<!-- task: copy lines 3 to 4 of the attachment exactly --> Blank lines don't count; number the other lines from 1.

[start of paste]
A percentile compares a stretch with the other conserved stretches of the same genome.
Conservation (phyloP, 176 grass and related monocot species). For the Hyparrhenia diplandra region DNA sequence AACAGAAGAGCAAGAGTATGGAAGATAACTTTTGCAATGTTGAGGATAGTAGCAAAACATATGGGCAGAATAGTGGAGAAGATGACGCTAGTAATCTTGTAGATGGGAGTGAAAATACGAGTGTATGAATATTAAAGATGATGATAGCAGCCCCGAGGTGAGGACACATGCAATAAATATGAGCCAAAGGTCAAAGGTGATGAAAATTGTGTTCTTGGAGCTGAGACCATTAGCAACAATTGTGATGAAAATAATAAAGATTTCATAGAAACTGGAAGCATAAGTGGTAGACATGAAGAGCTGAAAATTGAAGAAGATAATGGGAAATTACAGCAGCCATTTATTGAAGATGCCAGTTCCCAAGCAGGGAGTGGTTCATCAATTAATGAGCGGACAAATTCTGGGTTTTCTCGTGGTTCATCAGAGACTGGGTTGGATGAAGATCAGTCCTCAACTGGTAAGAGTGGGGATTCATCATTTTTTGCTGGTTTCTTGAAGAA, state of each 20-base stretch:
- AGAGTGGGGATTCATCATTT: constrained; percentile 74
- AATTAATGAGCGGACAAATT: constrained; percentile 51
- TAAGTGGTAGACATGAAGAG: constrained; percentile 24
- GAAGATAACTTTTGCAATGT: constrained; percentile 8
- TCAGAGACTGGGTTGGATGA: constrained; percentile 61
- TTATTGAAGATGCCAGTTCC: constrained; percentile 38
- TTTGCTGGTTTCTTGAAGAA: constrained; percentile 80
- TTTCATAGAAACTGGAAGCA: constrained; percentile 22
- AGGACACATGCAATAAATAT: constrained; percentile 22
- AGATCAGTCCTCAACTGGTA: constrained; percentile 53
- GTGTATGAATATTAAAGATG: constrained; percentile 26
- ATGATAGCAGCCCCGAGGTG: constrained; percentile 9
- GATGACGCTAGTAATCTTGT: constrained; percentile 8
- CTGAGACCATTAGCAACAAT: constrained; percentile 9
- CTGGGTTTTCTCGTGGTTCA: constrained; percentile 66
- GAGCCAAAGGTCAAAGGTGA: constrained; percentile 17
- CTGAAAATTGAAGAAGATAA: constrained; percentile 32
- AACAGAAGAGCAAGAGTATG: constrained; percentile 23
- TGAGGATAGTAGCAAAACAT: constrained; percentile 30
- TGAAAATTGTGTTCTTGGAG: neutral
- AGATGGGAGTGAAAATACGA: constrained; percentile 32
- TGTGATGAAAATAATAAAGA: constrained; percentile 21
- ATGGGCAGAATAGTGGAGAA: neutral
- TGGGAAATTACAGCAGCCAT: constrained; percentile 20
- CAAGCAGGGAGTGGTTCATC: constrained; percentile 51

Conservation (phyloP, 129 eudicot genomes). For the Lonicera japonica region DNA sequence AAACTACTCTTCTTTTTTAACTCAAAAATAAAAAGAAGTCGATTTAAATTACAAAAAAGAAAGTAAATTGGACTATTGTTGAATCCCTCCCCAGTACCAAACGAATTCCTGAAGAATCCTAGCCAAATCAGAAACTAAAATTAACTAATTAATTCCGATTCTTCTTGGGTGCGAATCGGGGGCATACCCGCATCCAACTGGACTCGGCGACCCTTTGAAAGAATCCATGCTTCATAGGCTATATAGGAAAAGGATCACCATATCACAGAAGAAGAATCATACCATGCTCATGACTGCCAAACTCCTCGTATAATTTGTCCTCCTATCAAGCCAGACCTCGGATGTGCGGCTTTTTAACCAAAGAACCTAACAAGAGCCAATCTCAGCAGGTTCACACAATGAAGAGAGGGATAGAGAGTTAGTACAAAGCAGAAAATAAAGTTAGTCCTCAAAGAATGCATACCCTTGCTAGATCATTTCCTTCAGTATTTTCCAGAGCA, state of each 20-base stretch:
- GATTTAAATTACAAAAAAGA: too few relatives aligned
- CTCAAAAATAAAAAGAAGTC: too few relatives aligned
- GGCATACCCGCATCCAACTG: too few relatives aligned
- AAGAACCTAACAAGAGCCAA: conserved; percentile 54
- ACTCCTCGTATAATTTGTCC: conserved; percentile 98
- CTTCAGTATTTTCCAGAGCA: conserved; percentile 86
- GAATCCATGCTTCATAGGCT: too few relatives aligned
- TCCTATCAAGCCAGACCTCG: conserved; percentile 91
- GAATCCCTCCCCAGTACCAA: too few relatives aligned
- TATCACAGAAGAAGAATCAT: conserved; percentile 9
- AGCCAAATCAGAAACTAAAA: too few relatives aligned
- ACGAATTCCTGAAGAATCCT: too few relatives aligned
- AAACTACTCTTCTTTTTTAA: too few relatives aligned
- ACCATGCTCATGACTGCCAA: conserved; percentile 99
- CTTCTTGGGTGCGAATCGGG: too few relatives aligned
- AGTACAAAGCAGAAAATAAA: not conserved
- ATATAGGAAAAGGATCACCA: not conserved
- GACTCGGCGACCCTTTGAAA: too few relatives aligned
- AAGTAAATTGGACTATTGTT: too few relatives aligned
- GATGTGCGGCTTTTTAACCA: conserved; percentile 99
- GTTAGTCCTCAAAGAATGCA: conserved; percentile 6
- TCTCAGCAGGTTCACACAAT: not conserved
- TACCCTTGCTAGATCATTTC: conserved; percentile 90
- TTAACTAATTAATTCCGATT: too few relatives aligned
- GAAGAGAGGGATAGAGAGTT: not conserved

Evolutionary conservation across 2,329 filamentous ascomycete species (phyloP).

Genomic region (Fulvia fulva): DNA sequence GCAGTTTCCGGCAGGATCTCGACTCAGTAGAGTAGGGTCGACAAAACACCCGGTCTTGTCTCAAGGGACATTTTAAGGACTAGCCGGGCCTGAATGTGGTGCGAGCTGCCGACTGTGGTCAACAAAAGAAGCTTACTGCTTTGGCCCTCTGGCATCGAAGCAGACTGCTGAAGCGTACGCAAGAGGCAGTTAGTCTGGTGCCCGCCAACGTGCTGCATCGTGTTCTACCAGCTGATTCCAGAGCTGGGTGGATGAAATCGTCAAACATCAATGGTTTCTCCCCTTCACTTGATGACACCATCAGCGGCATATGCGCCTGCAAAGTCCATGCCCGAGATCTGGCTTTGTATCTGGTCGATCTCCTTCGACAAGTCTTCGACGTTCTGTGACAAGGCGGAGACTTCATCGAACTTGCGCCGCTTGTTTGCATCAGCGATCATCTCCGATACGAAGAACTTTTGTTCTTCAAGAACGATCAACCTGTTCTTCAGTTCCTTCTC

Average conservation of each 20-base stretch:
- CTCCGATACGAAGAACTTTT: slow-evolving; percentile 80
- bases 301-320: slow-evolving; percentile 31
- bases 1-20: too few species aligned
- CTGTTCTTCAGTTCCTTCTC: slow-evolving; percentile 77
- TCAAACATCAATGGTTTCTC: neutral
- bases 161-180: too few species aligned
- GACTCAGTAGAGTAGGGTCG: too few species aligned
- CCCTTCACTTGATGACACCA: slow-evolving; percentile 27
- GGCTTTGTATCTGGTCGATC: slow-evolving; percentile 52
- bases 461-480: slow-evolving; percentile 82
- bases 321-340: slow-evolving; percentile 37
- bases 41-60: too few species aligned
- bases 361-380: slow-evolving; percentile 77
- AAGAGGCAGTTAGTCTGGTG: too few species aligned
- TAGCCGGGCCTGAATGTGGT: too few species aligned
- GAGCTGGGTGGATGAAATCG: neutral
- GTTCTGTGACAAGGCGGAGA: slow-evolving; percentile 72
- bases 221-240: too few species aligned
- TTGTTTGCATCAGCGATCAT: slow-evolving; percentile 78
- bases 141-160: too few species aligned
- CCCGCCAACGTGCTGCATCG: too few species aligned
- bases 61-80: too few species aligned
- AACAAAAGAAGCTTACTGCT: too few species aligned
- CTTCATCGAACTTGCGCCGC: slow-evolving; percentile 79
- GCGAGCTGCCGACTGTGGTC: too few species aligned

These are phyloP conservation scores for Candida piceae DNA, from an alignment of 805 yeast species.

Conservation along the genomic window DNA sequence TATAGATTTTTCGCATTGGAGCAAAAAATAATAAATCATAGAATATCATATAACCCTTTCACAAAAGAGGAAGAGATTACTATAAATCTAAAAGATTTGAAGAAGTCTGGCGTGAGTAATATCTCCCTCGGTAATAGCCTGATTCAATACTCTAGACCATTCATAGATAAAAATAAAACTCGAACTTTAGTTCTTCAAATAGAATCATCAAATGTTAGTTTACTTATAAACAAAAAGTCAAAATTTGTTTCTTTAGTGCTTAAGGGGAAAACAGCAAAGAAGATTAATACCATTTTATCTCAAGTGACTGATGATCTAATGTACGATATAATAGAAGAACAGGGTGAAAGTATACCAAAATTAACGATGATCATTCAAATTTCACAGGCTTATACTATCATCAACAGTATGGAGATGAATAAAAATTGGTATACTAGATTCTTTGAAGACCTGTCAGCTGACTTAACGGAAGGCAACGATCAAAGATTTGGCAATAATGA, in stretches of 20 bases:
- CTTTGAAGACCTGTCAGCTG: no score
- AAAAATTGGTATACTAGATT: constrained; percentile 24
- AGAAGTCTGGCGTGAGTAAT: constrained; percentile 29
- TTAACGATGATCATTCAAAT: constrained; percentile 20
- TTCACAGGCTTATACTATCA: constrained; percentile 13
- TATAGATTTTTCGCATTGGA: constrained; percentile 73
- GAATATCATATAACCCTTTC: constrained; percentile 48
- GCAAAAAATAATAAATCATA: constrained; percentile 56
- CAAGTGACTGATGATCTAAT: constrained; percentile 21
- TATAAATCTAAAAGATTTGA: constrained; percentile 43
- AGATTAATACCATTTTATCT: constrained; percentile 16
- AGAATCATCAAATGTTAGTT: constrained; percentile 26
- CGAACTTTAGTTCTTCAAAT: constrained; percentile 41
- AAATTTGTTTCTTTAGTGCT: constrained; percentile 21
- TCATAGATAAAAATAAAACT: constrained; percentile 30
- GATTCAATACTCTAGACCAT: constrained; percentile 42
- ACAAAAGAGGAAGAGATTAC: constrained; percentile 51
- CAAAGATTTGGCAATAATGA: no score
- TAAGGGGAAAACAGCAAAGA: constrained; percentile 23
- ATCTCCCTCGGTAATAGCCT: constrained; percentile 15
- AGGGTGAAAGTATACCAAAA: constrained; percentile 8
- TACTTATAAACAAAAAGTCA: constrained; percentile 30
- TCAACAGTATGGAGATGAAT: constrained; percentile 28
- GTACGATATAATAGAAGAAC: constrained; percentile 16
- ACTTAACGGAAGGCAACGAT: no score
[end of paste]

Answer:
- AGAGTGGGGATTCATCATTT: constrained; percentile 74
- AATTAATGAGCGGACAAATT: constrained; percentile 51